Argentine president may take drastic measures to deal with debt
By Catholic Online (NEWS CONSORTIUM)
8/25/2014 (2 years ago)
Catholic Online (www.catholic.org)
Argentinian President Cristina Fernández praised her nation's financial system as being "one of the most solid in the world" during a speech at the Buenos Aires stock exchange last week. Many disagree, saying that they fear the mercurial president may go to drastic lengths to deal with her South American nation's debt.
Argentinian President Cristina Fernández praised her nation's financial system as being "one of the most solid in the world" during a speech at the Buenos Aires stock exchange last week.
LOS ANGELES, CA (Catholic Online) - Fernández had previously announced a plan to dodge a U.S. court order to pay so-called "holdout" creditors in New York. The ruling had pushed Argentina into default last month for the second time in 13 years.
Economists warn that the plan to use an Argentine state bank to make debt payments and to invite creditors to swap their foreign law bonds for new ones subject to Argentine law will only prolong Argentina's isolation from international markets. The country defaulted in 2001, and a second one would plunge the economy deeper into recession.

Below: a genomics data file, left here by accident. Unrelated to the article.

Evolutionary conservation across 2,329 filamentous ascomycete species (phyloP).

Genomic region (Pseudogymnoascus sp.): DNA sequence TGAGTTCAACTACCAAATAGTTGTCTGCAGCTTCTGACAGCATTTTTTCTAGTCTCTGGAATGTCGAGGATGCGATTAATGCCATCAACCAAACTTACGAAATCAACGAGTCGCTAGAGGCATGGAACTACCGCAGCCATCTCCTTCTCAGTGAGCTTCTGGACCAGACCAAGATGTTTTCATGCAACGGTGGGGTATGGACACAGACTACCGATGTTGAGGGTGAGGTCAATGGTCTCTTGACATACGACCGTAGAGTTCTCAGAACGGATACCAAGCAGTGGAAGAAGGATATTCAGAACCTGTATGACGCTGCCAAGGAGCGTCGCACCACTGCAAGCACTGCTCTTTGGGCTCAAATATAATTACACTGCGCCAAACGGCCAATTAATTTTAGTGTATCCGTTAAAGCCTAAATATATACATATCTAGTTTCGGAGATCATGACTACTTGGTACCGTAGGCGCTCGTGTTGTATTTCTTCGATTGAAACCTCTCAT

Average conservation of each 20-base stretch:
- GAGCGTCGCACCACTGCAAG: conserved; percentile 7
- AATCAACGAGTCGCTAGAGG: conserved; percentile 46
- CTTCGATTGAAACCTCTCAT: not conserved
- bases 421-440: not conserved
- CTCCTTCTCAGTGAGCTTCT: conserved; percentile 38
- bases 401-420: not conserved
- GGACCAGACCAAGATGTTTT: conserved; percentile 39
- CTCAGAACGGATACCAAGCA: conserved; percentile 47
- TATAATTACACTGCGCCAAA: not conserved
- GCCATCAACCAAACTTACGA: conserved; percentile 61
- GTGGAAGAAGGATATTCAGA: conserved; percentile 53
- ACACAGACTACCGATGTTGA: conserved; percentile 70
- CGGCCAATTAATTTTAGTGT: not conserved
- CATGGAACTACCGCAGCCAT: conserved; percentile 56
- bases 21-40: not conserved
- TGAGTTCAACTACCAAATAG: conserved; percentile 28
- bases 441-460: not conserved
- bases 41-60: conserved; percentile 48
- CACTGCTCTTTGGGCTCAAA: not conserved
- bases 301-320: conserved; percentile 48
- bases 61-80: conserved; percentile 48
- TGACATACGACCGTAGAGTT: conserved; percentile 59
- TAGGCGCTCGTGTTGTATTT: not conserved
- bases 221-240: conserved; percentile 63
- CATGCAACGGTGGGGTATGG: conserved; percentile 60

Many doubt the plan is even feasible. One of the holdout hedge funds, Aurelius Capital Management, said Argentina's leaders had "chosen to be outlaws" with the plan. New York Judge Thomas Griesa said it was "illegal", although he stopped short of declaring Buenos Aires in contempt of court, "for the moment."
Many fear that Fernández is adopting an increasingly hardball strategy.
"The president has decided to stop being orthodox and is going all-out radical," one foreign executive in Argentina said. He was referring to attempts over the past year to normalize relations with international creditors in order to regain access to external financing as central bank reserves plumbed record lows.
Hundreds of supporters of Cristina Fernandez de Kirchner hold a rally at 'Luna Park' in Buenos Aires, Argentina, August 12, 2014.
Now apparently stymied by the default, the plan included an agreement to compensate Spain's Repsol with $5 billion after expropriating its Argentine assets in 201. The plan also intends to pay a long overdue $10 billion debt with the Paris Club of creditor nations.
The executive complained of a series of "scary" moves against the private sector, such as threats to sanction a U.S.-based company after it filed for bankruptcy and closed down its local operations, which Fernández claimed was really an attempt backed by the "vulture funds" to spread fear among the population.
Business groups are incensed about a "supply" law being debated in congress that has been described as "retrograde" and "unconstitutional" by business leaders.
Even more worrying, observers fear a conflict is brewing on the scale of Fernández' damaging clash with the farming sector in 2008.
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